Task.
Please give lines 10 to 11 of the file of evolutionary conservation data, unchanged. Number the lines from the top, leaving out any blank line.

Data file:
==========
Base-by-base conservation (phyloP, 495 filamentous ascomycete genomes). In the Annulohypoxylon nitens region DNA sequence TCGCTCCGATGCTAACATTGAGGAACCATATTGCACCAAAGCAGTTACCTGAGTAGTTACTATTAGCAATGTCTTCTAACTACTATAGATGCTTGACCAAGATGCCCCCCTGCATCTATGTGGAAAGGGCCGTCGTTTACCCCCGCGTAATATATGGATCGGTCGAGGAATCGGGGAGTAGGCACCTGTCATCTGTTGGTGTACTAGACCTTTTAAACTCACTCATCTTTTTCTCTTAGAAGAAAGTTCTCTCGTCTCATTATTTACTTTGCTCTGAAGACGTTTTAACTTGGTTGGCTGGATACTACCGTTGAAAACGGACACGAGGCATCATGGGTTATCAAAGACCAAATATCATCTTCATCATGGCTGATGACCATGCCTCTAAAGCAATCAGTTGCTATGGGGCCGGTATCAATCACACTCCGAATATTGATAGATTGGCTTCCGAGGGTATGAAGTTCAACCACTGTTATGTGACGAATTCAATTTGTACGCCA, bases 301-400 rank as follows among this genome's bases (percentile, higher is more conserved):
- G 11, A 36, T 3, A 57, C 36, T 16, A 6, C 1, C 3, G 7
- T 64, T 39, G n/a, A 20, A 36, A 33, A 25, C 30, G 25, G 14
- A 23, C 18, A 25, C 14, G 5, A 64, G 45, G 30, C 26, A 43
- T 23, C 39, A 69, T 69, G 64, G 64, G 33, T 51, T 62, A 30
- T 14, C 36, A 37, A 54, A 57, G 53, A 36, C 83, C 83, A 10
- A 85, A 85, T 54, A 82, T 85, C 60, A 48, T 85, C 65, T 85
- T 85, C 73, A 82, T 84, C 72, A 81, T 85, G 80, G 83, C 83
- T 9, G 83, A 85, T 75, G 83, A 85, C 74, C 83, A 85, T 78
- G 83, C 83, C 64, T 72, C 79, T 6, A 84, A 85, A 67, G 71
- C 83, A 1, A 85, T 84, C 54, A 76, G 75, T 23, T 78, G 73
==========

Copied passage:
- G 83, C 83, C 64, T 72, C 79, T 6, A 84, A 85, A 67, G 71
- C 83, A 1, A 85, T 84, C 54, A 76, G 75, T 23, T 78, G 73